Special Report: Managing Mental Illness Behind Bars

PORTSMOUTH, Va. (WAVY) – It’s a problem jail leaders and lawmakers across the country are trying to tackle, managing inmates with mental illness.

Studies have shown those inmates have a higher risk for reoffending. This recidivism for small crimes can sometimes clog jails.

Hampton Roads Regional Jail is home to the area’s highest population of inmates with serious mental illness. Inmates like 18-year-old Virginia Beach high schooler Jordan Fears.

“It’s pretty life changing. I feel way more humble now. I feel like I can focus better, get stuff done,” Fears says.

Before ending up behind bars, Fears led an otherwise normal life, until mental illness took hold.

“I was stranded, going through some really tough stuff. I lost it. I just finally lost my mind. Voices telling me some crazy stuff,” he says.

Combating paranoia, schizophrenia, and psychosis, Fears was arrested for several crimes, including stealing a car and leading police on high-speed chase that ended with a crash in Hampton.

“I could have made a way better decision, but I just lost it,” Fears says.

He’s not alone, hundreds of inmates at Hampton Roads Regional Jail suffer from some form of mental illness.

“Because of their mental illness they’re not going to know where to go, how to survive, and they’re going to offend and come right back,” explains Kathie Moore, a peer specialist who works at the jail.

She is one of several new hires that includes a mental health program manager, program administrator, clinical therapist, and case manager thanks to a nearly $1 million grant from the state.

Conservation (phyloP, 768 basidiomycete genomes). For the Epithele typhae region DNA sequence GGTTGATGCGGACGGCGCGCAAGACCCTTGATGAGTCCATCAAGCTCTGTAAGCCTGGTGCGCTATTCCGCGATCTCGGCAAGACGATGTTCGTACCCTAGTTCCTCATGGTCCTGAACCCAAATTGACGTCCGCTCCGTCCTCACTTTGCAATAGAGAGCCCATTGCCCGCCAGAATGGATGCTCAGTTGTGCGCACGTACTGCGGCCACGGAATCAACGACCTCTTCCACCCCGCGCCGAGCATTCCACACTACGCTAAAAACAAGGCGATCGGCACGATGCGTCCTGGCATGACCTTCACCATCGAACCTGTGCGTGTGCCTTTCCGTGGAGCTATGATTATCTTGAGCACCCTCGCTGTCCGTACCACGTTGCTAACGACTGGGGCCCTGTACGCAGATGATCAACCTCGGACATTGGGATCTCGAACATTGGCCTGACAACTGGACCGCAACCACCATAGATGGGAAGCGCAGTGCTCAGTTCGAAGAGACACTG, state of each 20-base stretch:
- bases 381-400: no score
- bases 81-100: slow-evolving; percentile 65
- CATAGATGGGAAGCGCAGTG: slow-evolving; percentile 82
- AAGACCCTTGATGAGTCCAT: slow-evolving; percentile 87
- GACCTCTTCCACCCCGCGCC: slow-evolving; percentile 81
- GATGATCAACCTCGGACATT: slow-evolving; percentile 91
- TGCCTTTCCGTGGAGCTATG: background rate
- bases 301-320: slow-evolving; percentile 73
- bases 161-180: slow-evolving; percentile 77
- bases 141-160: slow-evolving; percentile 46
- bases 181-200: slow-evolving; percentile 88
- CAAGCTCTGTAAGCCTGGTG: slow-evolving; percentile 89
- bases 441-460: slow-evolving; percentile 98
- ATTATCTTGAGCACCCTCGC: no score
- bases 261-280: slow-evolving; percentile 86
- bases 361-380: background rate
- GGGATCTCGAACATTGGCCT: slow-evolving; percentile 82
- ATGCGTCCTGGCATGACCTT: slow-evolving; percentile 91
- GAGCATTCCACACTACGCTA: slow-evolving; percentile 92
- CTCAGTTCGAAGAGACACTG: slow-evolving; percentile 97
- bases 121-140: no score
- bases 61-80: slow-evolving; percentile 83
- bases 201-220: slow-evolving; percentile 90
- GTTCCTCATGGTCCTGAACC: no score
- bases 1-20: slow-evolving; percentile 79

The money funds a program called CORE or Community Oriented Re-Entry – the goal: to successfully transition low-risk inmates with serious mental illness into the community. Linking them with resources before they leave.

“Basically when they’re released, we do discharge planning. Help with housing, transportation, food and clothing. Also mental health appointments, prescriptions, medication, to make sure they follow through. We do a follow-up to make sure they are meeting their needs,” Moore explains. “Because of their mental illness they’re not going to know where to go, how to survive, and they’re going to offend and come right back.”

The program also provides wrap around services. It teaches participants life skills and coping mechanisms, treating the inmates in some ways, like students, or patients, rather than criminals. It’s a welcome change for the jail staff who have seen firsthand the increase of inmates with mental illness. More than a third of them are also now specially trained to handle the at-risk population.

“When we first started at the jail our population was really just criminals. But now, it’s more people are doing things because of their mental health issues,” explains Sgt. Tamara Everette. She and several veteran jail officers tell 10 On Your Side they often feel they work at a hospital, rather than a jail.

Over 100 offenders so far have qualified qualify for the CORE. Inmates must meet a set of eligibility factors, including not being charged with a sex offense, have a serious mental illness, unemployed or employed in a sheltered setting, and be non-violent.

So far, 18 CORE participants have been released with medication and housing. Multiple low risk offenders, according to the jail, have had their sentences reduced by being placed with the proper programs, and providing a discharge plan.

But, the program could be short-lived. It is only funded for 18 months. HRRJ is one of six jails in the state to receive funding. It was appropriated through last year’s legislative session. Now it’s up to lawmakers to fund it in the next legislative session, or the CORE program will end in June 2018.

Public Safety Director Brian Moran tells 10 On Your Side the program is “critically important” saying lawmakers have a “moral” obligation to treat inmates with serious mental illness.

He plans to brief lawmakers mid October with an update on the CORE program, in a push to secure funding.